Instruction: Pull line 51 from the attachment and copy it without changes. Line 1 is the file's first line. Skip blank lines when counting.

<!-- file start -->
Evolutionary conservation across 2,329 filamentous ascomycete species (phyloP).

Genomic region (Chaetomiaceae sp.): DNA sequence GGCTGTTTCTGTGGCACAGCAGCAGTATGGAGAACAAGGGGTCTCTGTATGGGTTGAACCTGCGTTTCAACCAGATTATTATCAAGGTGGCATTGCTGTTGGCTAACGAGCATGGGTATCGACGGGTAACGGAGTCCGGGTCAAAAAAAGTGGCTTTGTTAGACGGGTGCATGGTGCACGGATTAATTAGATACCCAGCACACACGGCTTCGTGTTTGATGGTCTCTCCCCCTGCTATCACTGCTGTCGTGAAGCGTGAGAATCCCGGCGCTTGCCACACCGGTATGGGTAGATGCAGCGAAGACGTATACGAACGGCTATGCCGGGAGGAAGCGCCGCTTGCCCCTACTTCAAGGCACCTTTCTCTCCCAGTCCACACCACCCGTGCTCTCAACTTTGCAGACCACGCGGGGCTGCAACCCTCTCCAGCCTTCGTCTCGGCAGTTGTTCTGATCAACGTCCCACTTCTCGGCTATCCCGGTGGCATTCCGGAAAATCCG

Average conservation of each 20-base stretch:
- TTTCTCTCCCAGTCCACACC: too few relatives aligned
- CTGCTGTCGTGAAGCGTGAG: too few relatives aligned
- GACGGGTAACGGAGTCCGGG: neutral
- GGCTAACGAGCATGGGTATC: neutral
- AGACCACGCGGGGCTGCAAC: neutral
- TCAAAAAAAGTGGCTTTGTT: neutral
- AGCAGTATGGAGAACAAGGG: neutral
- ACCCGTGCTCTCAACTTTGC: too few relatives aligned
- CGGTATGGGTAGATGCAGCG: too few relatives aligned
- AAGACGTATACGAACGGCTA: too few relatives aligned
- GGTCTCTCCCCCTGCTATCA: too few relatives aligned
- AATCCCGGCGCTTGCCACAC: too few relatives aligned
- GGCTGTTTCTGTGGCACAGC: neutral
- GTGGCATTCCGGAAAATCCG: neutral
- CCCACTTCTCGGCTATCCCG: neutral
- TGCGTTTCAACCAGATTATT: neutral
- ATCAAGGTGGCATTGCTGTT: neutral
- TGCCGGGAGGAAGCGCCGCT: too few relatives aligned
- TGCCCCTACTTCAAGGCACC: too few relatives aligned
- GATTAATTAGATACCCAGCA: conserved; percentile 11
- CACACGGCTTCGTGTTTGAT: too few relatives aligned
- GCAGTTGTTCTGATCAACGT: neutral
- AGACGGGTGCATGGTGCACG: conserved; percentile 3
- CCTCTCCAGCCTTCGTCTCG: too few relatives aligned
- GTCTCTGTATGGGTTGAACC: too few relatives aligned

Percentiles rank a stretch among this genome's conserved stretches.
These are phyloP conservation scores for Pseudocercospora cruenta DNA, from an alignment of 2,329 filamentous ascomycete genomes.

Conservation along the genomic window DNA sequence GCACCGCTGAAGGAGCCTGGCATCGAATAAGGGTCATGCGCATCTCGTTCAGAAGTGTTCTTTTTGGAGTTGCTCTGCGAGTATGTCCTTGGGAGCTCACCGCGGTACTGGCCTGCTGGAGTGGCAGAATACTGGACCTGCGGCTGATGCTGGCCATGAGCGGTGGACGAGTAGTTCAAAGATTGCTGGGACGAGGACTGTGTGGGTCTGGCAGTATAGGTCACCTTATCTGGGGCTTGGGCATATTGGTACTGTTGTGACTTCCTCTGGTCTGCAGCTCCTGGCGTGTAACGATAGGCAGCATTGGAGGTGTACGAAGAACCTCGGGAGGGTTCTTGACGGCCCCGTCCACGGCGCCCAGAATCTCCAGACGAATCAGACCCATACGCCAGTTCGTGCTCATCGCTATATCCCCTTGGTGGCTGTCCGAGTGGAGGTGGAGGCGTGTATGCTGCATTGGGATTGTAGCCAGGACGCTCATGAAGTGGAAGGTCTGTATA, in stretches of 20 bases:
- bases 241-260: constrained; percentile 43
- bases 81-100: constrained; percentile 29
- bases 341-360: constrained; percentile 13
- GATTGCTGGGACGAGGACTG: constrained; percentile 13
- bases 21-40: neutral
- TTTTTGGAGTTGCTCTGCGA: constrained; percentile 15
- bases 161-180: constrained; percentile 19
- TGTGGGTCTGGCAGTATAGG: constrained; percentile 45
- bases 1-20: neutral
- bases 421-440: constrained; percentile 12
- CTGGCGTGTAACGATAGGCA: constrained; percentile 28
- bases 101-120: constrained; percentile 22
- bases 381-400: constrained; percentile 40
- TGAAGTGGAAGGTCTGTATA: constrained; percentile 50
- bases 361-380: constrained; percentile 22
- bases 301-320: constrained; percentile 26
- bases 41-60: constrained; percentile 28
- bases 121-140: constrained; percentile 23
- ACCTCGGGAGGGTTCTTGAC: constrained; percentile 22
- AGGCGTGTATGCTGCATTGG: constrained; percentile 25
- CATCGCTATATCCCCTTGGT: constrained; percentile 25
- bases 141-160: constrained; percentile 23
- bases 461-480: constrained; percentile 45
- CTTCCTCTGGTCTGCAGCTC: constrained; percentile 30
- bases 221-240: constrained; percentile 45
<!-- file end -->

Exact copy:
- AGGCGTGTATGCTGCATTGG: constrained; percentile 25